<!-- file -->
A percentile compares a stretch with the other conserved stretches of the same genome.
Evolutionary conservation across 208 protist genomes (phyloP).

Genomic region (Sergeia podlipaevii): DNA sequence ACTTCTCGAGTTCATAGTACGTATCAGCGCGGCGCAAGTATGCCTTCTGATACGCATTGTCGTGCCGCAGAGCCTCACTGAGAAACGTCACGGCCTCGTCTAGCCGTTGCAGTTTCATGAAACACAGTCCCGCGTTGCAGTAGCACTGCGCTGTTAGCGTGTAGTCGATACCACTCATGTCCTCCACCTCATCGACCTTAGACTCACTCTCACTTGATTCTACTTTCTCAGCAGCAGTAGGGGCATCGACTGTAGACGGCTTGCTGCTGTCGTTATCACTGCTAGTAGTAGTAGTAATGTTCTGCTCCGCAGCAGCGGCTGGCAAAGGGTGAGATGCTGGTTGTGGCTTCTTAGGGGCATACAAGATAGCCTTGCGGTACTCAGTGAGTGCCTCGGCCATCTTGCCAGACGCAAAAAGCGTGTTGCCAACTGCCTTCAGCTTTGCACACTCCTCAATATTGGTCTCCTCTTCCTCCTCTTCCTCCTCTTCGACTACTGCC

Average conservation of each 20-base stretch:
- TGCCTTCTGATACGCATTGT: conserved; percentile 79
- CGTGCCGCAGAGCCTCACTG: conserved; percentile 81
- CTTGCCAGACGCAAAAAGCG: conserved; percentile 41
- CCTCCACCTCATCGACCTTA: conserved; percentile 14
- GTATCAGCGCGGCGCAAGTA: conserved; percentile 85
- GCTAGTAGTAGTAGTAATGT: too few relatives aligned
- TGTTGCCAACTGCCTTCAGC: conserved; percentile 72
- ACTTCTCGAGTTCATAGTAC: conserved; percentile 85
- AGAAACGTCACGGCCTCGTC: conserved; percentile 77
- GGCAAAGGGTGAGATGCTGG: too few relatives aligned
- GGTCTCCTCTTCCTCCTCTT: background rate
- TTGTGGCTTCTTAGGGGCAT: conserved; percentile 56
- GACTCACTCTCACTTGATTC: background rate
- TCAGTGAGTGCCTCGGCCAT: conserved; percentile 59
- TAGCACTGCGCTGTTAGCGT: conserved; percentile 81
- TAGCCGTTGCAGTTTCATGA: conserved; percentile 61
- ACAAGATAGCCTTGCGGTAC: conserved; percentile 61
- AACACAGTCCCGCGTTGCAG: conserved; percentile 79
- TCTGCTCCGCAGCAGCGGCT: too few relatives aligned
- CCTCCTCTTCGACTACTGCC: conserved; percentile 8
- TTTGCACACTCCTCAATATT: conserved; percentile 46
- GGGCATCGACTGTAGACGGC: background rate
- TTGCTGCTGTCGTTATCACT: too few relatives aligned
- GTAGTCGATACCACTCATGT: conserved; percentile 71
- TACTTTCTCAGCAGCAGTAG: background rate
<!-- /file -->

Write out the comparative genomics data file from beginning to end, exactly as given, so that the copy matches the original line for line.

A percentile compares a stretch with the other conserved stretches of the same genome.
Evolutionary conservation across 208 protist genomes (phyloP).

Genomic region (Sergeia podlipaevii): DNA sequence ACTTCTCGAGTTCATAGTACGTATCAGCGCGGCGCAAGTATGCCTTCTGATACGCATTGTCGTGCCGCAGAGCCTCACTGAGAAACGTCACGGCCTCGTCTAGCCGTTGCAGTTTCATGAAACACAGTCCCGCGTTGCAGTAGCACTGCGCTGTTAGCGTGTAGTCGATACCACTCATGTCCTCCACCTCATCGACCTTAGACTCACTCTCACTTGATTCTACTTTCTCAGCAGCAGTAGGGGCATCGACTGTAGACGGCTTGCTGCTGTCGTTATCACTGCTAGTAGTAGTAGTAATGTTCTGCTCCGCAGCAGCGGCTGGCAAAGGGTGAGATGCTGGTTGTGGCTTCTTAGGGGCATACAAGATAGCCTTGCGGTACTCAGTGAGTGCCTCGGCCATCTTGCCAGACGCAAAAAGCGTGTTGCCAACTGCCTTCAGCTTTGCACACTCCTCAATATTGGTCTCCTCTTCCTCCTCTTCCTCCTCTTCGACTACTGCC

Average conservation of each 20-base stretch:
- TGCCTTCTGATACGCATTGT: conserved; percentile 79
- CGTGCCGCAGAGCCTCACTG: conserved; percentile 81
- CTTGCCAGACGCAAAAAGCG: conserved; percentile 41
- CCTCCACCTCATCGACCTTA: conserved; percentile 14
- GTATCAGCGCGGCGCAAGTA: conserved; percentile 85
- GCTAGTAGTAGTAGTAATGT: too few relatives aligned
- TGTTGCCAACTGCCTTCAGC: conserved; percentile 72
- ACTTCTCGAGTTCATAGTAC: conserved; percentile 85
- AGAAACGTCACGGCCTCGTC: conserved; percentile 77
- GGCAAAGGGTGAGATGCTGG: too few relatives aligned
- GGTCTCCTCTTCCTCCTCTT: background rate
- TTGTGGCTTCTTAGGGGCAT: conserved; percentile 56
- GACTCACTCTCACTTGATTC: background rate
- TCAGTGAGTGCCTCGGCCAT: conserved; percentile 59
- TAGCACTGCGCTGTTAGCGT: conserved; percentile 81
- TAGCCGTTGCAGTTTCATGA: conserved; percentile 61
- ACAAGATAGCCTTGCGGTAC: conserved; percentile 61
- AACACAGTCCCGCGTTGCAG: conserved; percentile 79
- TCTGCTCCGCAGCAGCGGCT: too few relatives aligned
- CCTCCTCTTCGACTACTGCC: conserved; percentile 8
- TTTGCACACTCCTCAATATT: conserved; percentile 46
- GGGCATCGACTGTAGACGGC: background rate
- TTGCTGCTGTCGTTATCACT: too few relatives aligned
- GTAGTCGATACCACTCATGT: conserved; percentile 71
- TACTTTCTCAGCAGCAGTAG: background rate